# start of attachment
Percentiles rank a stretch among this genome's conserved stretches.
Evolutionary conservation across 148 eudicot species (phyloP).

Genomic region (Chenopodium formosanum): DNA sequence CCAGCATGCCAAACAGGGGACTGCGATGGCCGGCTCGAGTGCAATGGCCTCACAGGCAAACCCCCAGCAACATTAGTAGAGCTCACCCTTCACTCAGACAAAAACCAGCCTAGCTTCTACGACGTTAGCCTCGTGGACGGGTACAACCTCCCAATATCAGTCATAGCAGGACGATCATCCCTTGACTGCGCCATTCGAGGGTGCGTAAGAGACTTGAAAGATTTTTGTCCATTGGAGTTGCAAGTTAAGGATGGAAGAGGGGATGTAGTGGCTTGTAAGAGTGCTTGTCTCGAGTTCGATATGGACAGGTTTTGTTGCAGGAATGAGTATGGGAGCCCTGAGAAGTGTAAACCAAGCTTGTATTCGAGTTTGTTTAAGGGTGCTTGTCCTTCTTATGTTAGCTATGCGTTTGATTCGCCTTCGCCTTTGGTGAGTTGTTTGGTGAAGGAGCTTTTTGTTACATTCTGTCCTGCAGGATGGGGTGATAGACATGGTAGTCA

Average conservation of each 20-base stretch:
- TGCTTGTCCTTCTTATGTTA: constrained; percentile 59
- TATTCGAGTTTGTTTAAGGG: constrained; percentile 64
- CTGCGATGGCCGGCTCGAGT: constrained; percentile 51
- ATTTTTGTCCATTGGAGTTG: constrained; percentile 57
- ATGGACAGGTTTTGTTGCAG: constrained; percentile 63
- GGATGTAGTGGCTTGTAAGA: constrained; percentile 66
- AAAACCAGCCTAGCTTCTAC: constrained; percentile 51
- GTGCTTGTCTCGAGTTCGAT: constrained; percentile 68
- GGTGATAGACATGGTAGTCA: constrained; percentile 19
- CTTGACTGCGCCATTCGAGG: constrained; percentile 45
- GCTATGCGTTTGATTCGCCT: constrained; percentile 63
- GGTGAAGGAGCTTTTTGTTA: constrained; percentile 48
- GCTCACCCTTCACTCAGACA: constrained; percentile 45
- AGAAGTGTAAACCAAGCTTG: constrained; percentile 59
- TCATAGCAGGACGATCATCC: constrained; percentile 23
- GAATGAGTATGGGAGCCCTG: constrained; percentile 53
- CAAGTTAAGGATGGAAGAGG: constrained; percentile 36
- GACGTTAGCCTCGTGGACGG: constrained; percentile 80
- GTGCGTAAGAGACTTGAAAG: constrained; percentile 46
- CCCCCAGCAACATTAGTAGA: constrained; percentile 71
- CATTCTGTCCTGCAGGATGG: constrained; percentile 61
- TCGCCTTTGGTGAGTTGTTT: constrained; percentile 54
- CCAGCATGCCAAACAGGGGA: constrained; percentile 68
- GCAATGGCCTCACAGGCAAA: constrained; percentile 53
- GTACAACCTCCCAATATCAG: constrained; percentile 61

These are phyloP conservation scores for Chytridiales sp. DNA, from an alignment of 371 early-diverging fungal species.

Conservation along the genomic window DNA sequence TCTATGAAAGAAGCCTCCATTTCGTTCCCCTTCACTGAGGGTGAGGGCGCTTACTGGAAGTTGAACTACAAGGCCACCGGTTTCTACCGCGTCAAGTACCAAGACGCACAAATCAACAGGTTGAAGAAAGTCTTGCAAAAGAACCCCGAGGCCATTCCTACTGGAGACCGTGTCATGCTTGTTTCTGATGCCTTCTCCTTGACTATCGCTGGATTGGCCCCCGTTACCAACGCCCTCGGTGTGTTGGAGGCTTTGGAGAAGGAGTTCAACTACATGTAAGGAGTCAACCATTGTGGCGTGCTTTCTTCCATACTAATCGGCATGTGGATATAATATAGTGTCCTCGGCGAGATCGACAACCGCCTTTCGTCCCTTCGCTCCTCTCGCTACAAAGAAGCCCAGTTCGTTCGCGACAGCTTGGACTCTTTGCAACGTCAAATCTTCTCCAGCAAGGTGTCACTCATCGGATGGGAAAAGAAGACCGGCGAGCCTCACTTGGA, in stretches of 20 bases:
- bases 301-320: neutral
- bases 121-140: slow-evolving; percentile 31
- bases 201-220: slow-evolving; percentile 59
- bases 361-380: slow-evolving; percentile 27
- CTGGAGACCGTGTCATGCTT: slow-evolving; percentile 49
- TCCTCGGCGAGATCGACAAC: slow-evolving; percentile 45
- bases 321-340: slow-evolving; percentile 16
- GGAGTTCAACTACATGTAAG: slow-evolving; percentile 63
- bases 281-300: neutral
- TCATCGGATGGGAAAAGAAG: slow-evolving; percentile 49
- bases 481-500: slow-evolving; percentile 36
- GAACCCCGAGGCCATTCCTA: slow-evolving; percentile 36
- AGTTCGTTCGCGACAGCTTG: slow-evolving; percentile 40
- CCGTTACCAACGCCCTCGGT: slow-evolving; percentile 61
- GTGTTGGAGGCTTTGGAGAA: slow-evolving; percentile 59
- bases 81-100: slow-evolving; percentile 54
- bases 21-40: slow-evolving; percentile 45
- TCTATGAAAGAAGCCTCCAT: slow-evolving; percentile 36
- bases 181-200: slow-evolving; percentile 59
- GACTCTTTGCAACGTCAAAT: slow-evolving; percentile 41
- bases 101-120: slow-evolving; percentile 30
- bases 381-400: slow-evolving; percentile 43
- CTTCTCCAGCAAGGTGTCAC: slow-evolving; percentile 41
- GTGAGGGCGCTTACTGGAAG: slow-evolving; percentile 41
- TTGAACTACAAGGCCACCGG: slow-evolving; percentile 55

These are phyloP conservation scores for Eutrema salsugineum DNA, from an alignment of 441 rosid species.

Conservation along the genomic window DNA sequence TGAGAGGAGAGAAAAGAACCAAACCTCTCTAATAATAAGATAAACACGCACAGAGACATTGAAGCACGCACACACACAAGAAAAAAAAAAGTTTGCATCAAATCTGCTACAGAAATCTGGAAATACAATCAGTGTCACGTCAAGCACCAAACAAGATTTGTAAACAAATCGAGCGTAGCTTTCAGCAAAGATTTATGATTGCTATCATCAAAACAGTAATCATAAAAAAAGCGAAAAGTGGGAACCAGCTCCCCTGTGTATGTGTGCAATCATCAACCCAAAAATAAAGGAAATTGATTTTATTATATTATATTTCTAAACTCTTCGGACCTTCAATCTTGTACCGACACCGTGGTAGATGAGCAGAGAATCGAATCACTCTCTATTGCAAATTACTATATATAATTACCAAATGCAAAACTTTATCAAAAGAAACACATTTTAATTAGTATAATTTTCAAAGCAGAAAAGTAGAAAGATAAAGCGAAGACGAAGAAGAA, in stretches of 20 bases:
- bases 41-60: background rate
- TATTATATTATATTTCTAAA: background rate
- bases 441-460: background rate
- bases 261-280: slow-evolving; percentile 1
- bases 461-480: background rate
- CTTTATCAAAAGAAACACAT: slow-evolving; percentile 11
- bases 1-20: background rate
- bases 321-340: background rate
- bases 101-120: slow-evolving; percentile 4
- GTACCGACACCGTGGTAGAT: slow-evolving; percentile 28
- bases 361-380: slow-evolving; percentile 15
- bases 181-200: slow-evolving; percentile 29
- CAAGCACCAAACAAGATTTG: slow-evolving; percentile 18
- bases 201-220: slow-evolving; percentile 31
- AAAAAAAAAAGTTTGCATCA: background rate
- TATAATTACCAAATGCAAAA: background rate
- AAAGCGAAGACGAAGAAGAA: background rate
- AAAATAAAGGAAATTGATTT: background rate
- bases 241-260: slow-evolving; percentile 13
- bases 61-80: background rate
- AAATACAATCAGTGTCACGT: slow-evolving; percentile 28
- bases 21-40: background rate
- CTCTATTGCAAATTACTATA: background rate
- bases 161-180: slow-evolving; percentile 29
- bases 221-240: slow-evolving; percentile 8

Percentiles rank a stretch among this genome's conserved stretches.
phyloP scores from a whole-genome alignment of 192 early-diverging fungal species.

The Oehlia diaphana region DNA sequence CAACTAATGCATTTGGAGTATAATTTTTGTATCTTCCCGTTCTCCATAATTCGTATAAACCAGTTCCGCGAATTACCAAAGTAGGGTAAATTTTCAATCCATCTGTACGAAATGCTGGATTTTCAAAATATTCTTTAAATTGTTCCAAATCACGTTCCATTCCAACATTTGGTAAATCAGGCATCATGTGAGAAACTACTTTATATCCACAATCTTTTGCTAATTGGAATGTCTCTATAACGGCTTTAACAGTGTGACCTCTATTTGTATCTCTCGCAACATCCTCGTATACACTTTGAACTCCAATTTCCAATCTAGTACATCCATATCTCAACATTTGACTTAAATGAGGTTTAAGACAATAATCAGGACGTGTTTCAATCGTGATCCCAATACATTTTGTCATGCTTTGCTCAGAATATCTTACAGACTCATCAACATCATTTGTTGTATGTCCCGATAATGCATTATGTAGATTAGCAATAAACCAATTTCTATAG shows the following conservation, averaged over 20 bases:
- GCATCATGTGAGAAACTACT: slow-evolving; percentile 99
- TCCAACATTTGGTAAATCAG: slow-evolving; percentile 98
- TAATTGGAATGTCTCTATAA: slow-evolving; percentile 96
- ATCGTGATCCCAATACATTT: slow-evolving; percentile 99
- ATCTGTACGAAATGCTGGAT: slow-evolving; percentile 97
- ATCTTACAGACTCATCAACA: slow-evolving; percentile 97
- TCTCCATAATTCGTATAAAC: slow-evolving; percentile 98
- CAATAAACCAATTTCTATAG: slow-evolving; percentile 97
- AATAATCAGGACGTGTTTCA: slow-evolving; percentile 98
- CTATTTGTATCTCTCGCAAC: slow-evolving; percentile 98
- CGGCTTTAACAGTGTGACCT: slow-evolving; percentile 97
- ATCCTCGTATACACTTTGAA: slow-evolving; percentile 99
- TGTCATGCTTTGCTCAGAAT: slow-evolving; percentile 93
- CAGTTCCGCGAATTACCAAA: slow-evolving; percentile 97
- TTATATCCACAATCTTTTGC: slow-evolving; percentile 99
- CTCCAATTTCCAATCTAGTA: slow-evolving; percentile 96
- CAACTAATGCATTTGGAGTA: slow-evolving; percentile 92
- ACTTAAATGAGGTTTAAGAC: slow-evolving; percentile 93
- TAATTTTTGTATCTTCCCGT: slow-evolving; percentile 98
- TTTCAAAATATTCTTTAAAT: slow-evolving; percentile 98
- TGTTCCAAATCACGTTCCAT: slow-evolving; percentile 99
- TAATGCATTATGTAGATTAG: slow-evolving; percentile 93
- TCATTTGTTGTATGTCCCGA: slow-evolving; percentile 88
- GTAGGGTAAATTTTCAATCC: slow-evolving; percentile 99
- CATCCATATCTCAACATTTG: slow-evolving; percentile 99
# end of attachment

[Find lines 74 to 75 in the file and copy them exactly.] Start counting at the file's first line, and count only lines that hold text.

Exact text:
- TATAATTACCAAATGCAAAA: background rate
- AAAGCGAAGACGAAGAAGAA: background rate